Secretary of State Mark Ritchie and Senator Al Franken jump started last night’s town hall meeting on the future of the Internet at South High Auditorium. The 600 didn’t realize they were the chosen few – the fire marshal called it at 600 for safety reasons. With minor outbursts Twin Cities advocates of every stripe listened, then took turns expressing their unique spin.
FCC Commissioners Michael Cotts and Mignon Clyburn, both advocates for the vox populi, spoke to the challenges they face as presidential appointees on a regulatory agency operating in the eye of the storm. The immediate challenge is the proposal for tiered Internet service (the Lexus lane of telcom) from new-best-friends Verizon and Google. The Commissioners also face regulatory challenges including network neutrality, media ownership, broadband development and conflicting priorities. Speaking to the choir, they made it clear that they represent David in a pitched battle with the Goliath of aggressive corporate maneuvers, past regulatory inaction, economic disparities, global communications and the competing forces of the bottom line vs the public interest.
Other speakers included representatives of the sponsoring organizations: Free Press CEO Josh Silver, Minneapolis native Amalia Deloney of the Center for Media Justice and Steven Renderos of the Main Street Project. Each presented clear background information and appeared genuinely interested in hearing comments from the public. Laura Waterman Wittstock, host of KFAI’s the Circle, Chris Mitchell with the Institute for Local Self Reliance, and HOPE Community organizer/hip hop artist Chaka Mkali set the local scene with their articulate and passionate plea to the FCC Commissioners to listen – and to take aggressive action.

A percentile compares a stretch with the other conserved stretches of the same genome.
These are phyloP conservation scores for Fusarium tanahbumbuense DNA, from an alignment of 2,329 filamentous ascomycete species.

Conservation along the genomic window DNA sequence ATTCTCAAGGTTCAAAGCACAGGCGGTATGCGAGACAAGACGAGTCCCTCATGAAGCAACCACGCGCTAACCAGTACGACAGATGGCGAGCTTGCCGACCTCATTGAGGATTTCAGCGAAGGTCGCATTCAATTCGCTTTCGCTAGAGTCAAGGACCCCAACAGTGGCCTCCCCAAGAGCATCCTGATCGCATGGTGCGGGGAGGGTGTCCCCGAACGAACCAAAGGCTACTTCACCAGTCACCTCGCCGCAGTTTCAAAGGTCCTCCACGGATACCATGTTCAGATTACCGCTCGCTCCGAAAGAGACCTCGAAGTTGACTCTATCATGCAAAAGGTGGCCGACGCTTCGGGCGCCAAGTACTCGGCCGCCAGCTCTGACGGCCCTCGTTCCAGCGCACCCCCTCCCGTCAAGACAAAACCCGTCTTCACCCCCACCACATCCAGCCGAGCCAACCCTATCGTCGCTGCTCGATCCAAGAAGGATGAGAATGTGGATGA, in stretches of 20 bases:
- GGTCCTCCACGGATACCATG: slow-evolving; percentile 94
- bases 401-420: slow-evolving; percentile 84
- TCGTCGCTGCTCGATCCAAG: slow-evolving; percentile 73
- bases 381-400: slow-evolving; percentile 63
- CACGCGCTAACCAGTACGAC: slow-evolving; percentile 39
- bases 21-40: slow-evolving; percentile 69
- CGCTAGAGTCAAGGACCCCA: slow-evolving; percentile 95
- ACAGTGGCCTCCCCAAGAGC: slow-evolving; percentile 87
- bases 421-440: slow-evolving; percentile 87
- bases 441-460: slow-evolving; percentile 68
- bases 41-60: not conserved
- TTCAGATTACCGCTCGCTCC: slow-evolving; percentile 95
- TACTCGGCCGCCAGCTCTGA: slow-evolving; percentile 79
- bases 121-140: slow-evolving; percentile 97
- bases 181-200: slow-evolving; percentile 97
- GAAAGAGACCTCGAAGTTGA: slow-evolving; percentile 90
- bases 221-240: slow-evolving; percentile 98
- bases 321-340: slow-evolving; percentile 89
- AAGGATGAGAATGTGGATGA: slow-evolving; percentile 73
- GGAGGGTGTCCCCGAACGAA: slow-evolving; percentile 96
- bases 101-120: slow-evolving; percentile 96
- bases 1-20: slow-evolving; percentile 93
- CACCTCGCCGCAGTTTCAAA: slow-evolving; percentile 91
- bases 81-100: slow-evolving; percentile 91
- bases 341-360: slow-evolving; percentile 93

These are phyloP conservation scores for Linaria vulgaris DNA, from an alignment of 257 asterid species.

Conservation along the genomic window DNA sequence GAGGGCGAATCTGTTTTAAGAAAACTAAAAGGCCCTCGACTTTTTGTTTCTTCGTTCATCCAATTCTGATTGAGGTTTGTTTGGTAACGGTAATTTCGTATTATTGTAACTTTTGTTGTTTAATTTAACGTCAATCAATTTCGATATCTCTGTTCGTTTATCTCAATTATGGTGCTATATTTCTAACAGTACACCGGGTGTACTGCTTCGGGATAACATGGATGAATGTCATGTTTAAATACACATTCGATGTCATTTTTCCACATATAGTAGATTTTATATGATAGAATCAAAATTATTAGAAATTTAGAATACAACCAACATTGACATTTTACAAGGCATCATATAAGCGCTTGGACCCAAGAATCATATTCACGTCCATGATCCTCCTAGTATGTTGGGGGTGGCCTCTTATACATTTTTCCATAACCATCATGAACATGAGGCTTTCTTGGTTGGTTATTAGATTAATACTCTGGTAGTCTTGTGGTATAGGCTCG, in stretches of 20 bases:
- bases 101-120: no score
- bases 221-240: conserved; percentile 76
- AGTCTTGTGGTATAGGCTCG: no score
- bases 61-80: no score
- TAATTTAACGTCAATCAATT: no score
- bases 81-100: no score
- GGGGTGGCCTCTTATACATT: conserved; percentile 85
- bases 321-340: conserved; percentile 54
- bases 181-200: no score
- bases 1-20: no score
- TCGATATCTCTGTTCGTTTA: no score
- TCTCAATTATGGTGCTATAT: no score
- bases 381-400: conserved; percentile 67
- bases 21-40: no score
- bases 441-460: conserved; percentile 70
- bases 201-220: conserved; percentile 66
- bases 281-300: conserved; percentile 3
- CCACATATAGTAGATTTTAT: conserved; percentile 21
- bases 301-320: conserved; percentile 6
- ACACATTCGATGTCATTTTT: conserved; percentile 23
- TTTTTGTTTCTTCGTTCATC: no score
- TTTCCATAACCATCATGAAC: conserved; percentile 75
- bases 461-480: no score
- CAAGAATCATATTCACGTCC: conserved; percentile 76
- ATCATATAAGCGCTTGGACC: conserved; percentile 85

And then the locals took to the microphones. An endless list of over 60 vocal activists, speaking on behalf of at least that many constituencies, tried with limited success to hold to the two-minute limit. Though the Commissioners and the audience will need time to internalize and distill the disparate positions and suggestions, some consistent themes prevail:
- Regulation is a powerful and essential role of government – the FCC has been negligent even complicit in favoring industry over the public interest.
- Access to information, defined to incorporate the skills of access, is a human right.
- Digital tools and access are essential to civic engagement
- Interest groups that speak for specific target populations – e.g. rural residents and businesses, ethnic groups, people with disabilities, creative artists, the homeless – must at the table – and heard.
- Alternative access options, e.g. libraries and technology centers, are underfunded and ill-equipped to meet the overwhelming needs of those who cannot afford, lack skills or face a impenetrable range of barriers to information. At the same time, government resources and services are increasingly accessible in digital format only that demand tools and skills that are beyond the reach of many who need and have every right to government services.
- Information, no matter its nature, lacks value until and unless it is shared, accessible and put to use. Small businesses developers and entrepreneurs depend on access to information to create products and services. At the same time, small business depends on information and communications tools to protect, promote and manage the business of meeting market expectations.
- Because government alone is not the answer and because government can and has exacerbated the problem, it’s up to “the people” to take the reins.
- The time is now – the balls are in the air – the future of the Internet is at stake
- The Federal Communications is the regulatory agency with the mandate to define, represent and preserve the public interest against all odds.
- Those present and the constituents they represent will defend and support the Commissioners and other defenders of the public interest.
This list is culled from two hours of impassioned comments. The good news for those who could not attend – and for those who were there and need to listen, weigh and reflect on what they heard, intrepid volunteers from TheUpTake streamed and videotaped the entire evening
The town hall meeting pumped new energy into the ongoing community discussion, helped to create a sense of community among divergent interests, gave voice to some new leaders, and affirmed that the future of the Internet is not a passing phase. The conversation continues on Tuesday, August 24, when Senator Klobuchar and FCC Chair, Julius Genachowski, (who came in for heaps of blame at last evening’s town meeting) headline a Broadband Summit at the University of Minnesota Carlson School.